Rudolf Schlichter was born in Calw on 6 December 1890. He began an apprenticeship as an enamel painter in Pforzheim in 1904 and then attended the Kunstgewerbeschule in Stuttgart from 1907 to 1910. He continued his studies at the Kunstakademie in Karlsruhe until 1916. He was drafted into the army, but released again after entering into a hunger strike and returned to Karlsruhe. Schlichter moved to Berlin in 1919 and joined the revolutionary "Novembergruppe". Then he associated himself with the Dadaists and later joined the Communist party. He left the "Novembergruppe" in 1920 and became the secretary of the Communist artist association "Rote Gruppe" in 1924.
Schlichter was soon considered one of the most important members of the "Neue Sachlichkeit"; Bert Brecht, Alfred Döblin, Oskar Maria Graf, Erich Kästner and Egon Erwin Kisch were among his friends. He made his living during this period with drawings and illustrations for various publishers. Schlichter abandoned the workers' movement at the end of the 1920s and associated with conservative intellectuals such as Ernst Jünger and re-joined the Catholic church.
At the end of his Dada-period Schlichter became a representative of the veristic wing of the "Neue Sachlichkeit". Art became his weapon in the political fight against the upper classes and militarism. His favoured sujets were depictions of the city, street scenes, the sub-culture of the intellectual bohème and the underworld, portraits and erotic scenes.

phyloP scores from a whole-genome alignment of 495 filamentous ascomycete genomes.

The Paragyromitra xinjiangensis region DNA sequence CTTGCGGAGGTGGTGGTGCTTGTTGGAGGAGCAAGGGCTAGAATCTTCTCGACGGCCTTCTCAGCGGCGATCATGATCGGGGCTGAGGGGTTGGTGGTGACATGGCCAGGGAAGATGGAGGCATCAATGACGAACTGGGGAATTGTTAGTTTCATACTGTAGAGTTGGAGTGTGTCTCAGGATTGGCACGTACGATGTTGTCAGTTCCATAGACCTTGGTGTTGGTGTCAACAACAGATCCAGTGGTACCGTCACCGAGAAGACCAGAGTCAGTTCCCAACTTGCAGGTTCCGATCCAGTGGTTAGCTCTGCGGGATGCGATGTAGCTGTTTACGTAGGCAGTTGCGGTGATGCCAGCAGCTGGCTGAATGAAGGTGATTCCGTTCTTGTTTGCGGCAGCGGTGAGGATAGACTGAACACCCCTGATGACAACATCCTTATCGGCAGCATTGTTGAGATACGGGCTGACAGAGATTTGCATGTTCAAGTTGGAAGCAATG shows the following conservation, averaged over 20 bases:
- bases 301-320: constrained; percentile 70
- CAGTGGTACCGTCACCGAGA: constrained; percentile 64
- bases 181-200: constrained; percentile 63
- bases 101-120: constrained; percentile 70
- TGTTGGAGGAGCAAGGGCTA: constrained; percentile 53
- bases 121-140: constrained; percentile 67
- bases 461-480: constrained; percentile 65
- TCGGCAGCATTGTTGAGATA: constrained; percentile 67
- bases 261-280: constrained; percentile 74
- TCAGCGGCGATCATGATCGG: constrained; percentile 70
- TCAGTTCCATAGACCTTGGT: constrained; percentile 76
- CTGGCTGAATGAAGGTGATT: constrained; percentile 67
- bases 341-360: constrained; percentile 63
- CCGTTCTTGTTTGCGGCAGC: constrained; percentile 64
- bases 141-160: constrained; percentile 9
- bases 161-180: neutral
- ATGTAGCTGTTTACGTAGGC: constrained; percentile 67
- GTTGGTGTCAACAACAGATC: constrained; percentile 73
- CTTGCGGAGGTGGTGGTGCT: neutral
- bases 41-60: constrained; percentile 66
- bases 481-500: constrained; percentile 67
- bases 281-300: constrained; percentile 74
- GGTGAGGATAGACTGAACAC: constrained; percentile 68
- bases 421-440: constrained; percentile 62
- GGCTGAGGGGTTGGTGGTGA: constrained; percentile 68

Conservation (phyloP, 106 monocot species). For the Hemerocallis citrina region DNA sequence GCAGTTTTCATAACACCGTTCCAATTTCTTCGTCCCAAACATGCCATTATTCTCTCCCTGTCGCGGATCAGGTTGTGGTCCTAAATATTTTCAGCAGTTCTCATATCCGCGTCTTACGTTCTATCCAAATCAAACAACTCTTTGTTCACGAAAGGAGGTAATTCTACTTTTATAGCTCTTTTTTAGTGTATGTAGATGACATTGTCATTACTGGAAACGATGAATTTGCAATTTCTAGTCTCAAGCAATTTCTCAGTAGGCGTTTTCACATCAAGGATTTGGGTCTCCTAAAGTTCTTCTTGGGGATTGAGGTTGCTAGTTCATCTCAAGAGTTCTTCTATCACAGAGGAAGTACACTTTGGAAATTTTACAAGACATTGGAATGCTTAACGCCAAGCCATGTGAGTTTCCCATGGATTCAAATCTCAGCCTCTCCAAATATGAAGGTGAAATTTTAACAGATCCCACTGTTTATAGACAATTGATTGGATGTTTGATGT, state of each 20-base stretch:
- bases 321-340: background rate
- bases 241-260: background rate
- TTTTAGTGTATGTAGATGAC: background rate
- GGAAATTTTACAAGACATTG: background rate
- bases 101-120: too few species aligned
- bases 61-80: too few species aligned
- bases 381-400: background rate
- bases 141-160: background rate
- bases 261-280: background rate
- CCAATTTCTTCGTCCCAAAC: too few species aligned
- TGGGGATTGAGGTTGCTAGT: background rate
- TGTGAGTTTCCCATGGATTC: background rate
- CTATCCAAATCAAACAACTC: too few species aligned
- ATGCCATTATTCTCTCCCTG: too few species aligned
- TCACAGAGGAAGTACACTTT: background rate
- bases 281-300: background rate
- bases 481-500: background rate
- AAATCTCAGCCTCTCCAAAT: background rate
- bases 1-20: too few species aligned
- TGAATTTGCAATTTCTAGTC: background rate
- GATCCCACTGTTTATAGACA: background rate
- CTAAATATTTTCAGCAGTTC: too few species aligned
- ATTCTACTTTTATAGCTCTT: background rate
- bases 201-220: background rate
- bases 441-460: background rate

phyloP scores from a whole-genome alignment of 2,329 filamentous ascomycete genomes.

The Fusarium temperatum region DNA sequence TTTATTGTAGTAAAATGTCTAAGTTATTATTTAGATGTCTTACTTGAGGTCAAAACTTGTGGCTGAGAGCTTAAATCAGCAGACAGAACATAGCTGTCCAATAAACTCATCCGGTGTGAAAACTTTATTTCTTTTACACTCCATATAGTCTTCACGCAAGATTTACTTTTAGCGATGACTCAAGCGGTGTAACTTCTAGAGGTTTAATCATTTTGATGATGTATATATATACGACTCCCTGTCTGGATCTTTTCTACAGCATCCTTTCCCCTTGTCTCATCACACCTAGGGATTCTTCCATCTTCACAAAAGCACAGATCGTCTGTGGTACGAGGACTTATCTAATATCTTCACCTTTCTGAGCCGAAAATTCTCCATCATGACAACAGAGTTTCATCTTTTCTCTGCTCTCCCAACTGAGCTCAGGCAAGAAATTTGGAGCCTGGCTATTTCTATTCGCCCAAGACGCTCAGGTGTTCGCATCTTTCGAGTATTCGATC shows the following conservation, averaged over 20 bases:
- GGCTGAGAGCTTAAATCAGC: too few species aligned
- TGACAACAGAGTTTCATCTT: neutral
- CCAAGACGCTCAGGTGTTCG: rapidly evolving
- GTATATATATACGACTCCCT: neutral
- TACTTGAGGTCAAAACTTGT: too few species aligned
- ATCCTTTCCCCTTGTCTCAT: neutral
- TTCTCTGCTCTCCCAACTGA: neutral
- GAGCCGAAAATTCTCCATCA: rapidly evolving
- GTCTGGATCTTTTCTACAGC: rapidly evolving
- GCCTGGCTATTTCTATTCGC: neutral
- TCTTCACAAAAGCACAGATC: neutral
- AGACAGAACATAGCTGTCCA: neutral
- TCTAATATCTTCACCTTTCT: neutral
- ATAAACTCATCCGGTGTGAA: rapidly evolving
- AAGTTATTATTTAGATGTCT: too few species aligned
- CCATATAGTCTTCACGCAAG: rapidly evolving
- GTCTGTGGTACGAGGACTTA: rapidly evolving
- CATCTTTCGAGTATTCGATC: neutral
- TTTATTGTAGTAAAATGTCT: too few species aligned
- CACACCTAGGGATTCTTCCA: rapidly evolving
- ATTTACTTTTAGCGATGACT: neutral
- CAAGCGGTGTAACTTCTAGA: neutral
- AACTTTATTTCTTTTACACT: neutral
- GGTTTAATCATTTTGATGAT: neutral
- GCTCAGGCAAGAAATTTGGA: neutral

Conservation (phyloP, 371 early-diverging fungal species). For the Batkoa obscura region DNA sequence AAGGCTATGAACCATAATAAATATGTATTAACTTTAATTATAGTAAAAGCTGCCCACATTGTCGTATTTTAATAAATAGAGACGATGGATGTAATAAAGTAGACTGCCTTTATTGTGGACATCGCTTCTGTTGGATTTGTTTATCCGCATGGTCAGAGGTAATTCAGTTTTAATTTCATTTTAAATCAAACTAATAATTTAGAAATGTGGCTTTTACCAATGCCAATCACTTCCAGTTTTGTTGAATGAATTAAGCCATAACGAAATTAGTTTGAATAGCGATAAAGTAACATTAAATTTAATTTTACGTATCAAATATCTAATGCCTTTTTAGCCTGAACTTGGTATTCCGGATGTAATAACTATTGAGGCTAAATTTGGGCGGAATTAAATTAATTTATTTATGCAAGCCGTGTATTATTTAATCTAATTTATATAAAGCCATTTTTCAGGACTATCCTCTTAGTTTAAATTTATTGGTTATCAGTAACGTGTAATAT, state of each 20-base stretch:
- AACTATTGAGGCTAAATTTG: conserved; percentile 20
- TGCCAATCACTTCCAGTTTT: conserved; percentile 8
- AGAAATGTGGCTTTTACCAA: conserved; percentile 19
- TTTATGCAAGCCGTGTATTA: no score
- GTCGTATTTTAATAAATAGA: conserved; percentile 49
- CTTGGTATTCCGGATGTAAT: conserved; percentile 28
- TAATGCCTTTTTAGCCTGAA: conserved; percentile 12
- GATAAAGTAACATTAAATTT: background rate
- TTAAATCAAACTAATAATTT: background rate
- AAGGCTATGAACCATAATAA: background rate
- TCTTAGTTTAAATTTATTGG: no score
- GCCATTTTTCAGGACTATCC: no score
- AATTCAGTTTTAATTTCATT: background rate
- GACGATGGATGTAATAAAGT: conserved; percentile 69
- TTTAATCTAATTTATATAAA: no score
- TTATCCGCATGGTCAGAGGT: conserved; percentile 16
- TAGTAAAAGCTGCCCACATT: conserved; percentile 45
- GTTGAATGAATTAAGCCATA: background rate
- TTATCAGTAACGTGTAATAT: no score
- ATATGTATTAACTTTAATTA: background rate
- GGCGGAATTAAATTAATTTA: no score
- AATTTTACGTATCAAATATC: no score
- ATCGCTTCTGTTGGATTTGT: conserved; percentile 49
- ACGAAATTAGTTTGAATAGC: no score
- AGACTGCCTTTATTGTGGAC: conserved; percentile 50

At the beginning of the 1930s Schlichter wrote his autobiography in two volumes: "Das widerspänstige Fleisch" and "Tönerne Flüsse".
A regime-critical drawing which Schlichter made for the Catholic youth magazine "Junge Front" led to his expulsion from the "Reichskammer der Bildenden Künste" in 1934, other works were confiscated and shown at the exhibition "Entartete Kunst".
In 1939 the artist moved to Munich contacted a circle of catholics around the magazine "Hochland" during the following years. This circle also included the publisher C. Muth, Theodor Hacker and Hans Scholl. In 1942 some of Schlichter's works burned in the destruction of his studio through bombs.
One year after the war in 1946, Schlichter participated in the "1. Deutsche Kunstausstellung" in Dresden, in which he came to the fore with his surrealistic late works. He explained his turn to Surrealism in his text "Das Abenteuer der Kunst", which was published by the Rowohlt Verlag in 1949.
After a short illness Rudolf Schlichter died in Munich on 3 May 1955.